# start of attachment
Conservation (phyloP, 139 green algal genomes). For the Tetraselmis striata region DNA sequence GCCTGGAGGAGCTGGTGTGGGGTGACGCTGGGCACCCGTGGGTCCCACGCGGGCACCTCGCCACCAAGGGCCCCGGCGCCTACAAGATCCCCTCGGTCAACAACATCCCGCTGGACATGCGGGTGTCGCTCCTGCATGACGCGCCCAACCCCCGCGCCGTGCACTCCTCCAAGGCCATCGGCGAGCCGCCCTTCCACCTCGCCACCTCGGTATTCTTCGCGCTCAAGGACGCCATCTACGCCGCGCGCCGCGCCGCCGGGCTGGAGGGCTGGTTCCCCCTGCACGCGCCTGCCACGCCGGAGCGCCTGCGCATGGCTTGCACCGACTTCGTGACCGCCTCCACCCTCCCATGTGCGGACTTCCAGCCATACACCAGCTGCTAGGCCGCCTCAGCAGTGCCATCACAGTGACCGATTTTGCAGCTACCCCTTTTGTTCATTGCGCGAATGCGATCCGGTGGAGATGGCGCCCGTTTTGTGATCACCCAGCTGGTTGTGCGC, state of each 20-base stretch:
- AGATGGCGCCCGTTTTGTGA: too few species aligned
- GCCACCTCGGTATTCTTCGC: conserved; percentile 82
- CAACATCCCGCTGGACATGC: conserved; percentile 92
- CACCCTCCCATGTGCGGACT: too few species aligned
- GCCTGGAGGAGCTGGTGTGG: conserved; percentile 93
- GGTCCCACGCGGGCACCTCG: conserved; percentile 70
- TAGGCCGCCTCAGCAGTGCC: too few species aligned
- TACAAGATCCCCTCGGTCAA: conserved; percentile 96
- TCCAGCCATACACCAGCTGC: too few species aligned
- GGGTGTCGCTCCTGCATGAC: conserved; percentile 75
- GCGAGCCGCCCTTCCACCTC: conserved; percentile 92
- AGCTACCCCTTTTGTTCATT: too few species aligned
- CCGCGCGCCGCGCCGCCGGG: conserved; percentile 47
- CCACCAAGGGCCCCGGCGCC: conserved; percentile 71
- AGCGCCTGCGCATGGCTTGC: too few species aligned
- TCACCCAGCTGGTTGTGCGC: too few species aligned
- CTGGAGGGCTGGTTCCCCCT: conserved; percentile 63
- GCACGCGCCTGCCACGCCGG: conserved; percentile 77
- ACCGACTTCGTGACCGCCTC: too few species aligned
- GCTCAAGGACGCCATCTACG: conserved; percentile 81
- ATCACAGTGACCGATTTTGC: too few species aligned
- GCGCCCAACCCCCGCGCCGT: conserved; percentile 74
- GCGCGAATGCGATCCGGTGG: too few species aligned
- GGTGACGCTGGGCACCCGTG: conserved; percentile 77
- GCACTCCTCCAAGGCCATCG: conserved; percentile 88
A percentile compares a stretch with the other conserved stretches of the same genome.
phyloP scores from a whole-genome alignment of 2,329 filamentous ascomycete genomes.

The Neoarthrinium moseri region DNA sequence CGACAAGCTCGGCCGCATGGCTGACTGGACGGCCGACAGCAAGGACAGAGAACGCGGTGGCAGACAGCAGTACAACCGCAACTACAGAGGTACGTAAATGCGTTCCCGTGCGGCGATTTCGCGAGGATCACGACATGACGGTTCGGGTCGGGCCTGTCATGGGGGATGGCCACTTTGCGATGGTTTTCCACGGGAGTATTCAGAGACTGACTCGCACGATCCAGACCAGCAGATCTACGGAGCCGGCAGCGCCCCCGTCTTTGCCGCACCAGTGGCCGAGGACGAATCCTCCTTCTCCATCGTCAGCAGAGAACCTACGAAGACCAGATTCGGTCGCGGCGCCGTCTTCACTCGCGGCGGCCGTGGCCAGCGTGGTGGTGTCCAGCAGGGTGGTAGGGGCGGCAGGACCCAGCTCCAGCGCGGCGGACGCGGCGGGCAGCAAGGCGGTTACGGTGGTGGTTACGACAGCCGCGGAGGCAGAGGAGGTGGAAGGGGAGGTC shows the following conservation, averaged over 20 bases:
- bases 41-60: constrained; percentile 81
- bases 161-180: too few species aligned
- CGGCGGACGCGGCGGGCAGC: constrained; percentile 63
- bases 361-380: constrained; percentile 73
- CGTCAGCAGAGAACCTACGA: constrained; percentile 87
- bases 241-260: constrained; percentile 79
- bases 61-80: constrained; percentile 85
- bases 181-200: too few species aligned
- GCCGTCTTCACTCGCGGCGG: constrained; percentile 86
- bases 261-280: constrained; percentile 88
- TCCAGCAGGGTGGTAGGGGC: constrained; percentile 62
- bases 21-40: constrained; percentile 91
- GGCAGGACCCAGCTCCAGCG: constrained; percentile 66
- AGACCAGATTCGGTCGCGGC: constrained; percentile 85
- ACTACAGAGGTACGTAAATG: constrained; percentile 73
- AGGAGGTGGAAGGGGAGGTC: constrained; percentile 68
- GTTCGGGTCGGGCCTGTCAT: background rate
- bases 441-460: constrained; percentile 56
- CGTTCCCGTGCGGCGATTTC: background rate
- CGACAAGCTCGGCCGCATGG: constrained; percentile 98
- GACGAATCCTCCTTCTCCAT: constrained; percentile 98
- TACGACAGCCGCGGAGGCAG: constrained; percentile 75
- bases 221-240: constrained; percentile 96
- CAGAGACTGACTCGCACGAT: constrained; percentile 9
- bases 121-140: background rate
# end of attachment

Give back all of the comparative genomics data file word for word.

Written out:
Conservation (phyloP, 139 green algal genomes). For the Tetraselmis striata region DNA sequence GCCTGGAGGAGCTGGTGTGGGGTGACGCTGGGCACCCGTGGGTCCCACGCGGGCACCTCGCCACCAAGGGCCCCGGCGCCTACAAGATCCCCTCGGTCAACAACATCCCGCTGGACATGCGGGTGTCGCTCCTGCATGACGCGCCCAACCCCCGCGCCGTGCACTCCTCCAAGGCCATCGGCGAGCCGCCCTTCCACCTCGCCACCTCGGTATTCTTCGCGCTCAAGGACGCCATCTACGCCGCGCGCCGCGCCGCCGGGCTGGAGGGCTGGTTCCCCCTGCACGCGCCTGCCACGCCGGAGCGCCTGCGCATGGCTTGCACCGACTTCGTGACCGCCTCCACCCTCCCATGTGCGGACTTCCAGCCATACACCAGCTGCTAGGCCGCCTCAGCAGTGCCATCACAGTGACCGATTTTGCAGCTACCCCTTTTGTTCATTGCGCGAATGCGATCCGGTGGAGATGGCGCCCGTTTTGTGATCACCCAGCTGGTTGTGCGC, state of each 20-base stretch:
- AGATGGCGCCCGTTTTGTGA: too few species aligned
- GCCACCTCGGTATTCTTCGC: conserved; percentile 82
- CAACATCCCGCTGGACATGC: conserved; percentile 92
- CACCCTCCCATGTGCGGACT: too few species aligned
- GCCTGGAGGAGCTGGTGTGG: conserved; percentile 93
- GGTCCCACGCGGGCACCTCG: conserved; percentile 70
- TAGGCCGCCTCAGCAGTGCC: too few species aligned
- TACAAGATCCCCTCGGTCAA: conserved; percentile 96
- TCCAGCCATACACCAGCTGC: too few species aligned
- GGGTGTCGCTCCTGCATGAC: conserved; percentile 75
- GCGAGCCGCCCTTCCACCTC: conserved; percentile 92
- AGCTACCCCTTTTGTTCATT: too few species aligned
- CCGCGCGCCGCGCCGCCGGG: conserved; percentile 47
- CCACCAAGGGCCCCGGCGCC: conserved; percentile 71
- AGCGCCTGCGCATGGCTTGC: too few species aligned
- TCACCCAGCTGGTTGTGCGC: too few species aligned
- CTGGAGGGCTGGTTCCCCCT: conserved; percentile 63
- GCACGCGCCTGCCACGCCGG: conserved; percentile 77
- ACCGACTTCGTGACCGCCTC: too few species aligned
- GCTCAAGGACGCCATCTACG: conserved; percentile 81
- ATCACAGTGACCGATTTTGC: too few species aligned
- GCGCCCAACCCCCGCGCCGT: conserved; percentile 74
- GCGCGAATGCGATCCGGTGG: too few species aligned
- GGTGACGCTGGGCACCCGTG: conserved; percentile 77
- GCACTCCTCCAAGGCCATCG: conserved; percentile 88
A percentile compares a stretch with the other conserved stretches of the same genome.
phyloP scores from a whole-genome alignment of 2,329 filamentous ascomycete genomes.

The Neoarthrinium moseri region DNA sequence CGACAAGCTCGGCCGCATGGCTGACTGGACGGCCGACAGCAAGGACAGAGAACGCGGTGGCAGACAGCAGTACAACCGCAACTACAGAGGTACGTAAATGCGTTCCCGTGCGGCGATTTCGCGAGGATCACGACATGACGGTTCGGGTCGGGCCTGTCATGGGGGATGGCCACTTTGCGATGGTTTTCCACGGGAGTATTCAGAGACTGACTCGCACGATCCAGACCAGCAGATCTACGGAGCCGGCAGCGCCCCCGTCTTTGCCGCACCAGTGGCCGAGGACGAATCCTCCTTCTCCATCGTCAGCAGAGAACCTACGAAGACCAGATTCGGTCGCGGCGCCGTCTTCACTCGCGGCGGCCGTGGCCAGCGTGGTGGTGTCCAGCAGGGTGGTAGGGGCGGCAGGACCCAGCTCCAGCGCGGCGGACGCGGCGGGCAGCAAGGCGGTTACGGTGGTGGTTACGACAGCCGCGGAGGCAGAGGAGGTGGAAGGGGAGGTC shows the following conservation, averaged over 20 bases:
- bases 41-60: constrained; percentile 81
- bases 161-180: too few species aligned
- CGGCGGACGCGGCGGGCAGC: constrained; percentile 63
- bases 361-380: constrained; percentile 73
- CGTCAGCAGAGAACCTACGA: constrained; percentile 87
- bases 241-260: constrained; percentile 79
- bases 61-80: constrained; percentile 85
- bases 181-200: too few species aligned
- GCCGTCTTCACTCGCGGCGG: constrained; percentile 86
- bases 261-280: constrained; percentile 88
- TCCAGCAGGGTGGTAGGGGC: constrained; percentile 62
- bases 21-40: constrained; percentile 91
- GGCAGGACCCAGCTCCAGCG: constrained; percentile 66
- AGACCAGATTCGGTCGCGGC: constrained; percentile 85
- ACTACAGAGGTACGTAAATG: constrained; percentile 73
- AGGAGGTGGAAGGGGAGGTC: constrained; percentile 68
- GTTCGGGTCGGGCCTGTCAT: background rate
- bases 441-460: constrained; percentile 56
- CGTTCCCGTGCGGCGATTTC: background rate
- CGACAAGCTCGGCCGCATGG: constrained; percentile 98
- GACGAATCCTCCTTCTCCAT: constrained; percentile 98
- TACGACAGCCGCGGAGGCAG: constrained; percentile 75
- bases 221-240: constrained; percentile 96
- CAGAGACTGACTCGCACGAT: constrained; percentile 9
- bases 121-140: background rate